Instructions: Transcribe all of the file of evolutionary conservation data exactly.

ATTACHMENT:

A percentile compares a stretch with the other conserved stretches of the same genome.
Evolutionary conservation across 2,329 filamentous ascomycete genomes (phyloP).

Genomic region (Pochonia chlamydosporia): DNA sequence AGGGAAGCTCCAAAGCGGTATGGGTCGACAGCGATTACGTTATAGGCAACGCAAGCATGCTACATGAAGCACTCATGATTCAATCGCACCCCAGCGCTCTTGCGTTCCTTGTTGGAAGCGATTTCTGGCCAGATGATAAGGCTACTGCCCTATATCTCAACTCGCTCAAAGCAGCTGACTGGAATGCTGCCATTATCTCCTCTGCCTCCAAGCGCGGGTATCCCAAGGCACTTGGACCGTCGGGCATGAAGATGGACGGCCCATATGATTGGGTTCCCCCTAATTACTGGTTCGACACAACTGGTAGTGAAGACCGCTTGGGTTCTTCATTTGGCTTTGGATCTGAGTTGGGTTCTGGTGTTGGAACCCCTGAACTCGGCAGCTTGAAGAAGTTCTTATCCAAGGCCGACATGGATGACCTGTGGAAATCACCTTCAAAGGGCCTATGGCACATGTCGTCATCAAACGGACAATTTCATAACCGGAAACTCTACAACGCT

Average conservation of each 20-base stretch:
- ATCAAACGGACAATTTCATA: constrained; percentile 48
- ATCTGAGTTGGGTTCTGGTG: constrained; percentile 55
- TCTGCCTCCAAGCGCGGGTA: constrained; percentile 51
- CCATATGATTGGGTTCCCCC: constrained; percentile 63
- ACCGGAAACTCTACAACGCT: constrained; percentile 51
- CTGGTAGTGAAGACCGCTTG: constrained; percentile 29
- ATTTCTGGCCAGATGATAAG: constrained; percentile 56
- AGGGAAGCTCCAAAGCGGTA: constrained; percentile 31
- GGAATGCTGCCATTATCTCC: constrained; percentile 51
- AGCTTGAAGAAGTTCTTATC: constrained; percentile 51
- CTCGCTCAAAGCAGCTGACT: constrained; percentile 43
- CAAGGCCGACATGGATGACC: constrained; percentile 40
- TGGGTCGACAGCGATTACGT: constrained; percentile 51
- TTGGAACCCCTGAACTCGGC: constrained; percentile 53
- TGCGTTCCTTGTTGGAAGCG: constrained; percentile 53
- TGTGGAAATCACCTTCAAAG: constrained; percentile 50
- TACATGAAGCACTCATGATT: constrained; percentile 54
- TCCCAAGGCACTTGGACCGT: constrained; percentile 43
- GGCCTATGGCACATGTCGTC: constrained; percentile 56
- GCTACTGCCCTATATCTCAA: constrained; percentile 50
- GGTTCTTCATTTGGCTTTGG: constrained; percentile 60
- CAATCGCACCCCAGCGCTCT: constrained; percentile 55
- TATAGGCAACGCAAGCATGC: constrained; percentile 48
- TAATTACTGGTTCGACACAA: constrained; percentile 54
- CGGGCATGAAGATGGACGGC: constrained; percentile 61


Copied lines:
A percentile compares a stretch with the other conserved stretches of the same genome.
Evolutionary conservation across 2,329 filamentous ascomycete genomes (phyloP).

Genomic region (Pochonia chlamydosporia): DNA sequence AGGGAAGCTCCAAAGCGGTATGGGTCGACAGCGATTACGTTATAGGCAACGCAAGCATGCTACATGAAGCACTCATGATTCAATCGCACCCCAGCGCTCTTGCGTTCCTTGTTGGAAGCGATTTCTGGCCAGATGATAAGGCTACTGCCCTATATCTCAACTCGCTCAAAGCAGCTGACTGGAATGCTGCCATTATCTCCTCTGCCTCCAAGCGCGGGTATCCCAAGGCACTTGGACCGTCGGGCATGAAGATGGACGGCCCATATGATTGGGTTCCCCCTAATTACTGGTTCGACACAACTGGTAGTGAAGACCGCTTGGGTTCTTCATTTGGCTTTGGATCTGAGTTGGGTTCTGGTGTTGGAACCCCTGAACTCGGCAGCTTGAAGAAGTTCTTATCCAAGGCCGACATGGATGACCTGTGGAAATCACCTTCAAAGGGCCTATGGCACATGTCGTCATCAAACGGACAATTTCATAACCGGAAACTCTACAACGCT

Average conservation of each 20-base stretch:
- ATCAAACGGACAATTTCATA: constrained; percentile 48
- ATCTGAGTTGGGTTCTGGTG: constrained; percentile 55
- TCTGCCTCCAAGCGCGGGTA: constrained; percentile 51
- CCATATGATTGGGTTCCCCC: constrained; percentile 63
- ACCGGAAACTCTACAACGCT: constrained; percentile 51
- CTGGTAGTGAAGACCGCTTG: constrained; percentile 29
- ATTTCTGGCCAGATGATAAG: constrained; percentile 56
- AGGGAAGCTCCAAAGCGGTA: constrained; percentile 31
- GGAATGCTGCCATTATCTCC: constrained; percentile 51
- AGCTTGAAGAAGTTCTTATC: constrained; percentile 51
- CTCGCTCAAAGCAGCTGACT: constrained; percentile 43
- CAAGGCCGACATGGATGACC: constrained; percentile 40
- TGGGTCGACAGCGATTACGT: constrained; percentile 51
- TTGGAACCCCTGAACTCGGC: constrained; percentile 53
- TGCGTTCCTTGTTGGAAGCG: constrained; percentile 53
- TGTGGAAATCACCTTCAAAG: constrained; percentile 50
- TACATGAAGCACTCATGATT: constrained; percentile 54
- TCCCAAGGCACTTGGACCGT: constrained; percentile 43
- GGCCTATGGCACATGTCGTC: constrained; percentile 56
- GCTACTGCCCTATATCTCAA: constrained; percentile 50
- GGTTCTTCATTTGGCTTTGG: constrained; percentile 60
- CAATCGCACCCCAGCGCTCT: constrained; percentile 55
- TATAGGCAACGCAAGCATGC: constrained; percentile 48
- TAATTACTGGTTCGACACAA: constrained; percentile 54
- CGGGCATGAAGATGGACGGC: constrained; percentile 61